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Quote of the day: As nothing could unite them into one pol
Notes
Mispogon (beard-haters) by Julian
Translated by Wilmer Cave Wright
Chapter 2
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However the song that I [Note 1] now sing has been composed in prose, and it contains much violent abuse, directed not, by Zeus, against others -- how could it be, since the law forbids? -- but against the poet and author himself. For there is no law to prevent one's writing either praise or criticism of oneself. Now as for praising myself, though I should be very glad to do so, I have no reason for that; but for criticising myself I have countless reasons, and first I will begin with my face. For though nature did not make this any too handsome or well-favoured or give it the bloom of youth, I myself out of sheer perversity and ill-temper have added to it this long beard of mine, to punish it, as it would seem, for this very crime of not being handsome by nature. For the same reason I put up with the lice that scamper about in it as though it were a thicket for wild beasts. As for eating greedily or drinking with my mouth wide open, it is not in my power; for I must take care, I suppose, or before I know it I shall eat up some of my own hairs along with my crumbs of bread. In the matter of being kissed and kissing I suffer no inconvenience whatever. And yet for this as for other purposes a beard is evidently troublesome, since it does not allow me to press shaven lips to other lips more sweetly" -- because they are smooth, I suppose -- as has been said already by one of those who with the aid of Pan and Calliope composed poems in honour of Daphnis. But you say that I ought to twist ropes from it. Well I am willing to provide you with ropes if only you have the strength to pull them and their roughness does not do dreadful damage to your "unworn and tender hands." And let no one suppose that I am offended by your satire. For I myself furnish you with an excuse for it by wearing my chin as goats do, when I might, I suppose, make it smooth and bare as handsome youths wear theirs, and all women, who are endowed by nature with loveliness. But you, since even in your old age you emulate your own sons and daughters by your soft and delicate way of living, or perhaps by your effeminate dispositions, carefully make your chins smooth, and your manhood you barely reveal and slightly indicate by your foreheads, not by your jaws as I do. But as though the mere length of my beard were not enough, my head is dishevelled besides, and I seldom have my hair cut or my nails, while my fingers are nearly always black from using a pen. And if you would like to learn something that is usually a secret, my breast is shaggy, and covered with hair, like the breasts of lions who among wild beasts are monarchs like me, and I have never in my life made it smooth, so ill-conditioned and shabby am I, nor have I made any other part of my body smooth or soft. If I had a wart like Cicero, I should tell you so; but as it happens I have none. And by your leave I will tell you something else. I am not content with having my body in this rough condition, but in addition the mode of life that I practise is very strict indeed. I banish myself from the theatres, such a dolt am I, and I do not admit the thymele within my court except on the first day of the year, because I am too stupid to appreciate it; like some country fellow who from his small means has to pay a tax or render tribute to a harsh master. And even when I do enter the theatre I look like a man who is expiating a crime. Then again, though I am entitled a mighty Emperor, I employ no one to govern the mimes and chariot-drivers as my lieutenant or general throughout the inhabited world. And observing this recently, "You now recall that youth of his, his wit and wisdom."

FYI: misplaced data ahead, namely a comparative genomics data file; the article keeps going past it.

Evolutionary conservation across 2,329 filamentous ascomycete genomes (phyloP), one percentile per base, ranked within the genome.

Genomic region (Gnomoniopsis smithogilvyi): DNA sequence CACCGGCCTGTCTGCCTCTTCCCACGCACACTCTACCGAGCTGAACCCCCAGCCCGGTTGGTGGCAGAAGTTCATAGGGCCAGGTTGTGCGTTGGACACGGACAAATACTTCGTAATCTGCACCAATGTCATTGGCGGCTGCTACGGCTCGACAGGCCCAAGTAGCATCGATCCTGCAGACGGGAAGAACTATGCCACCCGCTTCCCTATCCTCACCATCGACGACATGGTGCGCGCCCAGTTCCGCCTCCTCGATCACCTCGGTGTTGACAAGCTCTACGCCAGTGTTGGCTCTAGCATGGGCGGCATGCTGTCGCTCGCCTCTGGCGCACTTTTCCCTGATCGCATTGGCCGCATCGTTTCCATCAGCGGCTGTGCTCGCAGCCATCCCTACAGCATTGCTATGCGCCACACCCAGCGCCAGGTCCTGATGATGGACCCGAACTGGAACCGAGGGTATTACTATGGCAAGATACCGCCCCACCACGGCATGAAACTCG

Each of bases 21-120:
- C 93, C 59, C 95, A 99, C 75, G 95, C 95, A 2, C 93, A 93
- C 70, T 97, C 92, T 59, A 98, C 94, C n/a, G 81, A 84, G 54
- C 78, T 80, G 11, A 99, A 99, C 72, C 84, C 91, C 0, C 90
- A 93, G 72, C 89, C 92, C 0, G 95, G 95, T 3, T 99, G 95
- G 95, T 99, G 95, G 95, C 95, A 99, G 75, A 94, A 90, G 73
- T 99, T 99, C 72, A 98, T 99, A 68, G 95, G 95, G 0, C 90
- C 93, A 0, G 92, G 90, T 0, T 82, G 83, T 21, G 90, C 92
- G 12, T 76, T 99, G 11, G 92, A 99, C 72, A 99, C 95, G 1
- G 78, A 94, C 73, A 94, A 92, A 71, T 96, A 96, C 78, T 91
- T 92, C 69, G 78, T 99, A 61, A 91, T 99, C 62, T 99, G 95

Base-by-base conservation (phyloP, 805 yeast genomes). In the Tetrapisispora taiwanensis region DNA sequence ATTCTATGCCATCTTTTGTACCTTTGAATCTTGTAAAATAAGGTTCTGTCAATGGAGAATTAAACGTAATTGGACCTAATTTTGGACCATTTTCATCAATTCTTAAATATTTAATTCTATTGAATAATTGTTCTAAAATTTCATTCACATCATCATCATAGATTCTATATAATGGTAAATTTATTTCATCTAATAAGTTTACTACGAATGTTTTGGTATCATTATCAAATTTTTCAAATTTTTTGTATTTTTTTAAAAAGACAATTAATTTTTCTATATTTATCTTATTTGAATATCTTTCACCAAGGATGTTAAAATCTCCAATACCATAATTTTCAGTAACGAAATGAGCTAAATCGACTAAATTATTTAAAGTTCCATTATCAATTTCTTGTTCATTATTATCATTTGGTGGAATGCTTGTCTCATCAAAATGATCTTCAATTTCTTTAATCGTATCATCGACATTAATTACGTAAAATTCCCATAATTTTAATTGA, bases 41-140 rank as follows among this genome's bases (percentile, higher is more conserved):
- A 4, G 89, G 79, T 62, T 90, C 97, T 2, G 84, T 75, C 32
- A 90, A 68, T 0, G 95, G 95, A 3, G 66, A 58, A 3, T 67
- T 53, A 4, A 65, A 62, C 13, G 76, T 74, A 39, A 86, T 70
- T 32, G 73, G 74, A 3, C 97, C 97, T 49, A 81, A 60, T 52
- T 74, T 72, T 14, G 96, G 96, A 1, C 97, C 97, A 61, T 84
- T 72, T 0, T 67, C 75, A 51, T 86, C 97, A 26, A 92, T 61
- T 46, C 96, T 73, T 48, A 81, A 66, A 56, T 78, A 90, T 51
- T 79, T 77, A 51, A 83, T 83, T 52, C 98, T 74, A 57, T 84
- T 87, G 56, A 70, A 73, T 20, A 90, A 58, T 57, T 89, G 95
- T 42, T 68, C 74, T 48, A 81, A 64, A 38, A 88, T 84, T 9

Note 1: me = Julian